The rate of academic publishing by authors after their death has increased significantly in biomedical fields since 2000, a new study has found. In the absence of current guidelines, the findings highlight the need for an agreed framework to recognise deceased authors.
Journal publication has become one of the most recognised ways to acknowledge a researcher’s contribution to a particular body of work.
From biochemistry and genetics to pharmacology, biomedical studies can take years to conduct and publish. The review process itself can take months, even years, so it is an unfortunate reality that some authors may pass away between the stage of manuscript acceptance to publication.
However, new research shows the rate of publication for deceased authors has grown significantly since 2000, occurring at a much faster rate than can be accounted for by an increased pool of authors and their corresponding total publications.
The work was led by Professor Chris Hovens from the University of Melbourne and Royal Melbourne Hospital with colleagues from the University of California, Los Angeles (UCLA), Melbourne Bioinformatics, Victorian Comprehensive Cancer Centre and Western Health.
Their results highlight the problem that journal publishing criteria generally do not mention deceased authors. The existing guidelines are, in fact, an obstacle to doing so.
For example, the International Committee of Medical Journal Editors (ICMJE) stipulates that “authors make substantial contributions, participate in manuscript drafting or revision, approve the final manuscript and agree to be accountable for it” – conditions a deceased author would be unable to fulfil.
So, in the absence of appropriate guidelines, how can researchers acknowledge a colleague who dies before a journal paper is published but has significantly contributed to the work?
As a starting point, and to guide future authorship frameworks, Professor Hovens and co-authors conducted the first study to systematically quantify how many authors are still publishing after death in the field of biomedicine.
“I first became interested in this phenomenon after noticing the names of colleagues in authorship lists after they had died,” Professor Hovens says.
“But how they were acknowledged as deceased was very inconsistent. Some journals do include a mention in the Acknowledgements section, but in other journals, there is no mention at all.”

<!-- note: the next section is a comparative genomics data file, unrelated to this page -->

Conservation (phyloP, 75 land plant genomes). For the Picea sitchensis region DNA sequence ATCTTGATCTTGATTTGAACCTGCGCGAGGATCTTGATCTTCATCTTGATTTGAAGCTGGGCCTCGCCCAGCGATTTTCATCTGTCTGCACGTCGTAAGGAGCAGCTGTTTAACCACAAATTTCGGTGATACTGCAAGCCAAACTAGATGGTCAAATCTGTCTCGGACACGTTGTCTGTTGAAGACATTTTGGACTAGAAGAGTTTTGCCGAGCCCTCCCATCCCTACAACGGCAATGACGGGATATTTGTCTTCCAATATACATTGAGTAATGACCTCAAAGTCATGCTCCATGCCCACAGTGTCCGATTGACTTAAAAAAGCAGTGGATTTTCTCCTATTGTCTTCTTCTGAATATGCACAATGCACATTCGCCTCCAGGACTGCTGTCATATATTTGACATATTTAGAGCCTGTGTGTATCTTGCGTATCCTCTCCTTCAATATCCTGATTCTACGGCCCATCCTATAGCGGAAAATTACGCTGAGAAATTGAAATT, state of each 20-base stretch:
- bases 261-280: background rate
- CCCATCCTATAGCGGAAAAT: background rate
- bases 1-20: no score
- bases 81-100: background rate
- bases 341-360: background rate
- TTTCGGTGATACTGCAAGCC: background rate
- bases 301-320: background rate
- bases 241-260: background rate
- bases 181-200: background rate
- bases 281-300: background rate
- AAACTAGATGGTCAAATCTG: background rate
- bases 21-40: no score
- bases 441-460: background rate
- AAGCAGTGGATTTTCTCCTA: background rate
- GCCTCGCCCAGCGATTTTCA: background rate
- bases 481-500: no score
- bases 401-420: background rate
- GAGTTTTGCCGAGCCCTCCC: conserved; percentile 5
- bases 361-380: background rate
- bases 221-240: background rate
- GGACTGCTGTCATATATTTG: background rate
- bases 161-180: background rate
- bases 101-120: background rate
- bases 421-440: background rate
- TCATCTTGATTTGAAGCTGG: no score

Professor Hovens and colleagues screened 2,601,457 peer-reviewed papers in the biomedical literature from 1990 to 2020 using the full-text Europe PubMed Central database.
Next, natural language processing, filtering and manual curation from obituaries were used to identify a final set of 1,439 deceased authors. The study found that these authors published a total of 38,907 papers over their careers with 5,477 published after death.
Since 1998, the number of papers in this dataset with deceased authors rose from a single paper in 1998 to 952 in 2018. This pattern represents an 18.4 per cent increase in the number of such publications since 2000, significantly outpacing the 5 per cent annual growth rate in total PubMed publications for the same period.
“The top 20 of 1200 deceased authors we identified produced an average of 100 papers after they died, which is more than many living scientists achieve in their whole careers,” Professor Hovens says.
“We also saw a clear trend where authors with the most post-death publications were strongly correlated to the number prior to death, a phenomenon that was significantly higher in the United States.”
Some of the most-published deceased researchers had collected invaluable specimen samples or spearheaded new clinical areas of treatment.
“Our analysis indicates that the attribution of deceased authorship in the literature is not an occasional occurrence but a growing trend."
Professor Hovens explains it's likely that journals don't have guidelines regarding deceased authors because publications of this type in the biomedical literature would have been viewed as an occasional occurrence and of only anecdotal interest, which would likely have been the case in 1978 when the ICMJE criteria were first drafted.
The study authors agree that authorship guidelines are essential to reduce instances of fraudulent and purely honorary authorship, but that improper motives may be less likely to be at play in the case of deceased authors, because they cannot exert undue pressure or coerce co-authors for honorary authorship after death.
Rather, it is more likely that living co-authors recognise the important contribution of their deceased colleagues and genuinely wish to attribute recognition for this.
“One way to address these issues may be a system similar to the CRediT system. This allows authors to note the specific contribution made by each researcher, from conceptualising the study, to providing resources and acquiring funding,” Professor Hovens says.
“A consistent, considered consensus framework to address authorship by deceased biomedical scientists is now needed to create a system that reflects our current research environment.”
Perish and Publish: Dynamics of Biomedical Publications by Deceased Authors